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Nazir, 13


QUESTION: The Mishnah states that when a person says, "I will become a Nazir when I have a son, and I am a Nazir [now]," he begins observing his own Nezirus (the second Nezirus that he accepted in his statement) right away, and if his son is born after 20 days, he stops counting his own Nezirus and counts 30 days for his son's Nezirus (the first Nezirus that he accepted in his statement), and afterwards he counts another ten days to complete his own Nezirus.

The Rishonim ask how could it suffice to count the last ten days for his own Nezirus? If he shaved after observing his son's Nezirus, then he only has a ten-day hair-growth on his head, and thus instead of observing ten days, he should have to observe thirty full days of Nezirus in order to grow his hair long again!


(a) TOSFOS explains that at the conclusion of the Nezirus for his son, he simply does not shave or bring the Korbanos of his Nezirus. Instead, he shaves ten days later after he finishes his own Nezirus, and at that time he brings both sets of Korbanos -- for his son's Nezirus and for his own Nezirus. Even though he is required to put all of his hair in the fire underneath the pot in which his Korban Shelamim is cooking, and here there are *two* Korbanos Shelamim, he could put both Korbanos in a single pot and then put the hair underneath that pot.

We might ask, though, is there no problem in a Nazir delaying the shaving and the Korbanos of his Nezirus (in this case, of the Nezirus for his son)? What about the Isur of Bal Te'acher, that a person is not supposed to delay bringing his Korbanos? The answer is that this is not a problem. The Gemara in Rosh Hashanah (6a) says that the Lav of Bal Te'acher only applies when a person delays bringing his Korban past three Regalim, and the Isur Aseh of delaying a Korban applies only when he delays it past the nearest Regel. But if he delays for just a few days, before the next Regel arrives, there is nothing wrong.

(b) The ROSH suggests that perhaps the Nazir *does* shave after he finishes his son's Nezirus. When the Mishnah says that he only finishes ten more days for his own Nezirus, it means that he counts ten days of his Nezirus and then another twenty days of "Gidul Se'ar," of growing his hair; these days are not considered part of his actual Nezirus. A Halachic difference between days of "Gidul Se'ar" and days of Nezirus would be if he becomes Tamei during the days of "Gidul Se'ar," it will not annul the days of Nezirus that he already counted, since only becoming Tamei during days of *Nezirus* annuls the days that he observed, like Rav says (14b). (Shmuel argues and says that Tum'ah annuls the days of his Nezirus even during the days of "Gidul Se'ar." The Rosh suggests other practical differences that apply even according to Shmuel.)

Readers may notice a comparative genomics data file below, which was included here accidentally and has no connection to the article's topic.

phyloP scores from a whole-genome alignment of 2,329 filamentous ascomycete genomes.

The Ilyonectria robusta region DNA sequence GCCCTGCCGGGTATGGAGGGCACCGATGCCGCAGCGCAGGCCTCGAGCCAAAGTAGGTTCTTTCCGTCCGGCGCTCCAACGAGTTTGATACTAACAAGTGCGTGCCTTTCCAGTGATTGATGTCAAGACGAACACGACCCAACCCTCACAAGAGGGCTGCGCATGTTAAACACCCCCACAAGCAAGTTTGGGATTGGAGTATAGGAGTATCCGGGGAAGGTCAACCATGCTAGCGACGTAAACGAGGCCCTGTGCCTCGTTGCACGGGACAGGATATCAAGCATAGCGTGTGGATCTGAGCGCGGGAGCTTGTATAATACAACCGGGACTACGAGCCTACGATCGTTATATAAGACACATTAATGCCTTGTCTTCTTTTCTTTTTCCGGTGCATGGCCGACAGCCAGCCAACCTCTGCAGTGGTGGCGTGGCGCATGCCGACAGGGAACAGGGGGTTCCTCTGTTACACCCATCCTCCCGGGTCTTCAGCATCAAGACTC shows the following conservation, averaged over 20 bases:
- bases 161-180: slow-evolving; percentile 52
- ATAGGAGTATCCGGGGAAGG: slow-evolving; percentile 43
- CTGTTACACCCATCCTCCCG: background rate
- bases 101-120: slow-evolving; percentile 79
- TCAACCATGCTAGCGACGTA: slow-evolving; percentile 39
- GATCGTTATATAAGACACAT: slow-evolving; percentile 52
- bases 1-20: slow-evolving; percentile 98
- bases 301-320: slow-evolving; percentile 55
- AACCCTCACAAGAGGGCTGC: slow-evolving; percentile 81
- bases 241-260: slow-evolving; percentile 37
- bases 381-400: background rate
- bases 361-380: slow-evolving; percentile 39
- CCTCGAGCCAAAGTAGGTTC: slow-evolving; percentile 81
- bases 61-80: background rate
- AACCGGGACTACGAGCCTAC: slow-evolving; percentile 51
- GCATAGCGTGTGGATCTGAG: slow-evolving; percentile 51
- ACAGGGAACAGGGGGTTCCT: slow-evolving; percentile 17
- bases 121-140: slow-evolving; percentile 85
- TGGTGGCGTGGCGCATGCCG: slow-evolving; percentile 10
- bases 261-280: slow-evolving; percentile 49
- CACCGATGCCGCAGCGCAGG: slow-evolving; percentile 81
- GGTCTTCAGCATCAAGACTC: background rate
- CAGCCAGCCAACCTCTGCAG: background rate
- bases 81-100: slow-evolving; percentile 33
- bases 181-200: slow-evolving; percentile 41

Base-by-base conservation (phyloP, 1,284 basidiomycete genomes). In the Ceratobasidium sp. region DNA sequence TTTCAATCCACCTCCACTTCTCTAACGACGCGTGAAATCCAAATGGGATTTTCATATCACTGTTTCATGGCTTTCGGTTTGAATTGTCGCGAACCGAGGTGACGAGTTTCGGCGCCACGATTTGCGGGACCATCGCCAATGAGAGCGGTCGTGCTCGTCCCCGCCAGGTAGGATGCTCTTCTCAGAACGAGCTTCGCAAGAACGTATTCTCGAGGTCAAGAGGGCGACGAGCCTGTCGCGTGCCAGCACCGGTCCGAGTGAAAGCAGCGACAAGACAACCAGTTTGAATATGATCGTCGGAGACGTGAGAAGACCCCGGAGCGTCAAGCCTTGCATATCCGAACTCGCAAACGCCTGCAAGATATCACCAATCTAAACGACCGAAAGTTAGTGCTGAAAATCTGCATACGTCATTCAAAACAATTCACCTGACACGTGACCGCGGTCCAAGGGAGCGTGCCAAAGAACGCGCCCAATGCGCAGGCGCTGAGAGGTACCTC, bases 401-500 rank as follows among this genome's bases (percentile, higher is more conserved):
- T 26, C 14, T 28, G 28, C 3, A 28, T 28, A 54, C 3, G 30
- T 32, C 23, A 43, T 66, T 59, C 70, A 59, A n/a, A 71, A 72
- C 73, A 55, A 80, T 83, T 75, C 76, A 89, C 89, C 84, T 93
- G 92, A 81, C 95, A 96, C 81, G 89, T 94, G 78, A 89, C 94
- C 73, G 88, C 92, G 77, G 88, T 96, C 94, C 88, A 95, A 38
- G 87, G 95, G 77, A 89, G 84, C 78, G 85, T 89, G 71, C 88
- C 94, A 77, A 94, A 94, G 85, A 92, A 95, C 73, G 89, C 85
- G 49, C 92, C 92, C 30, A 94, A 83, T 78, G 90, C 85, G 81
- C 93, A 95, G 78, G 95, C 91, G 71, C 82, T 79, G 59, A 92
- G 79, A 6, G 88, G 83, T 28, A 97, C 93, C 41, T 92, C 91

Why does the Rosh insist that the Nazir shaves his hair at the conclusion of his son's Nezirus? If, by shaving his hair, he will have to observe another twenty days of hair growing, then why does he not just delay his Korbanos until his own Nezirus is over (in ten more days), like Tosfos explains?

It seems that the Rosh learns that if he does not shave after his son's Nezirus, he cannot return to count his own Nezirus. There must be an *act* of shaving and bringing Korbanos that denotes the conclusion of one Nezirus, separating his son's Nezirus from his own. Hence, if he would delay his haircut for another ten days, he would still need to observe another thirty days for his own Nezirus after cutting his hair for his son's Nezirus.

Perhaps a source for this view of the Rosh can be found in the Mishnah earlier (8a). The Mishnah states that if a person accepts upon himself to become a Nazir as many times "as there are heads on his head," he becomes a Nazir forever, constantly renewing his Nezirus, and he shaves every thirty days. The ROSH there questions whether the Nazir must shave every thirty days, or whether he may delay shaving until the festival (and bring only one set of Korbanos then), since he does not transgress Bal Te'acher until the festival passes. The Rosh there concludes that it seems most logical that he must actually end each Nezirus after thirty days and bring Korbanos for each Nezirus. Since the person accepted upon himself to observe an unlimited number of Nezirus periods, he has to fit in as many Nezirus periods in his life as he can. Otherwise, he is pushing off the fulfillment of his vow. This seems to be the intention of the Mishnah that writes that "he shaves every thirty days," rather than saying that he shaves every festival. If, however, a second Nezirus could start before he shaves for the first Nezirus, then why should it be necessary for him to shave and bring Korbanos to the Beis ha'Mikdash every thirty days? He should wait until the festival, and every thirty days the Nezirus will automatically re-start (even though he did not bring Korbanos), and on the festival he could bring many sets of Korbanos for every thirty days that passed. Why does the Mishnah write that he shaves every thirty days, instead of saying that he starts a new Nezirus every thirty days, or that he brings, at the time of the festival, a set of Korbanos for every thirty days of Nezirus that he observed? This implies that shaving is necessary in order to end one Nezirus and begin the next one. This is why the Rosh writes that he must shave immediately after observing his son's Nezirus before observing his own Nezirus.

A more obvious source for the Rosh's view might be the opinion of the Chachamim (18b) who say that a Nazir Tamei may not begin his Nezirus Taharah until after he brings his Korbanos for the Tum'ah. Even though Rebbi Eliezer argues and says that he starts the Nezirus Taharah before bringing the Korbanos for his Tum'ah, the Halachah follows the view of the Chachamim.

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